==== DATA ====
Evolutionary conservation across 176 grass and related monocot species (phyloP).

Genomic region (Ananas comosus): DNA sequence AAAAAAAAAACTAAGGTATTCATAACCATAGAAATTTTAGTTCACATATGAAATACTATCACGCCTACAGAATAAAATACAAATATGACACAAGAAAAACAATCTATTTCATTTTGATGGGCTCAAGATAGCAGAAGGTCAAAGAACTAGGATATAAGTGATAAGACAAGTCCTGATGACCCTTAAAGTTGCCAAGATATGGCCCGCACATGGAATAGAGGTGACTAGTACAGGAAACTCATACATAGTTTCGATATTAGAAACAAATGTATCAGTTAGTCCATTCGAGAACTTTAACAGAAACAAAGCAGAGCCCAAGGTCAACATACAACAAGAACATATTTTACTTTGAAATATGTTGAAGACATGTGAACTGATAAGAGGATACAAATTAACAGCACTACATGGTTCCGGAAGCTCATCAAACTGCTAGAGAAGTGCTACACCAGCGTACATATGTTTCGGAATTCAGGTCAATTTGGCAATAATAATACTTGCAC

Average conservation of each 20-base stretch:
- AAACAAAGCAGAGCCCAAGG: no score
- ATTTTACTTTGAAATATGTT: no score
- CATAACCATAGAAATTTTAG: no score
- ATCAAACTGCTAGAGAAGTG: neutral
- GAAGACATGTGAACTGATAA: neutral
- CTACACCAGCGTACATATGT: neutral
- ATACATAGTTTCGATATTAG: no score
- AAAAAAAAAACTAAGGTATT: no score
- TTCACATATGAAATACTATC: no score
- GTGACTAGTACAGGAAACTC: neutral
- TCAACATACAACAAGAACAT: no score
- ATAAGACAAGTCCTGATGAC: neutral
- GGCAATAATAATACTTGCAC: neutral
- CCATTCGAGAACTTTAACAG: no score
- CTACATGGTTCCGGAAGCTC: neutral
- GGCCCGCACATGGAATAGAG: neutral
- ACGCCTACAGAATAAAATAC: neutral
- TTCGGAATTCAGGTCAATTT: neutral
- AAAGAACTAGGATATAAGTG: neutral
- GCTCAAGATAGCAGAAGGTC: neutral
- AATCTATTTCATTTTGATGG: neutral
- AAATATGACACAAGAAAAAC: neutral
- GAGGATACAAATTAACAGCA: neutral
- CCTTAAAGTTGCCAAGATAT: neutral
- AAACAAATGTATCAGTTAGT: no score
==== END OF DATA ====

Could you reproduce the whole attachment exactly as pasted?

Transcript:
Evolutionary conservation across 176 grass and related monocot species (phyloP).

Genomic region (Ananas comosus): DNA sequence AAAAAAAAAACTAAGGTATTCATAACCATAGAAATTTTAGTTCACATATGAAATACTATCACGCCTACAGAATAAAATACAAATATGACACAAGAAAAACAATCTATTTCATTTTGATGGGCTCAAGATAGCAGAAGGTCAAAGAACTAGGATATAAGTGATAAGACAAGTCCTGATGACCCTTAAAGTTGCCAAGATATGGCCCGCACATGGAATAGAGGTGACTAGTACAGGAAACTCATACATAGTTTCGATATTAGAAACAAATGTATCAGTTAGTCCATTCGAGAACTTTAACAGAAACAAAGCAGAGCCCAAGGTCAACATACAACAAGAACATATTTTACTTTGAAATATGTTGAAGACATGTGAACTGATAAGAGGATACAAATTAACAGCACTACATGGTTCCGGAAGCTCATCAAACTGCTAGAGAAGTGCTACACCAGCGTACATATGTTTCGGAATTCAGGTCAATTTGGCAATAATAATACTTGCAC

Average conservation of each 20-base stretch:
- AAACAAAGCAGAGCCCAAGG: no score
- ATTTTACTTTGAAATATGTT: no score
- CATAACCATAGAAATTTTAG: no score
- ATCAAACTGCTAGAGAAGTG: neutral
- GAAGACATGTGAACTGATAA: neutral
- CTACACCAGCGTACATATGT: neutral
- ATACATAGTTTCGATATTAG: no score
- AAAAAAAAAACTAAGGTATT: no score
- TTCACATATGAAATACTATC: no score
- GTGACTAGTACAGGAAACTC: neutral
- TCAACATACAACAAGAACAT: no score
- ATAAGACAAGTCCTGATGAC: neutral
- GGCAATAATAATACTTGCAC: neutral
- CCATTCGAGAACTTTAACAG: no score
- CTACATGGTTCCGGAAGCTC: neutral
- GGCCCGCACATGGAATAGAG: neutral
- ACGCCTACAGAATAAAATAC: neutral
- TTCGGAATTCAGGTCAATTT: neutral
- AAAGAACTAGGATATAAGTG: neutral
- GCTCAAGATAGCAGAAGGTC: neutral
- AATCTATTTCATTTTGATGG: neutral
- AAATATGACACAAGAAAAAC: neutral
- GAGGATACAAATTAACAGCA: neutral
- CCTTAAAGTTGCCAAGATAT: neutral
- AAACAAATGTATCAGTTAGT: no score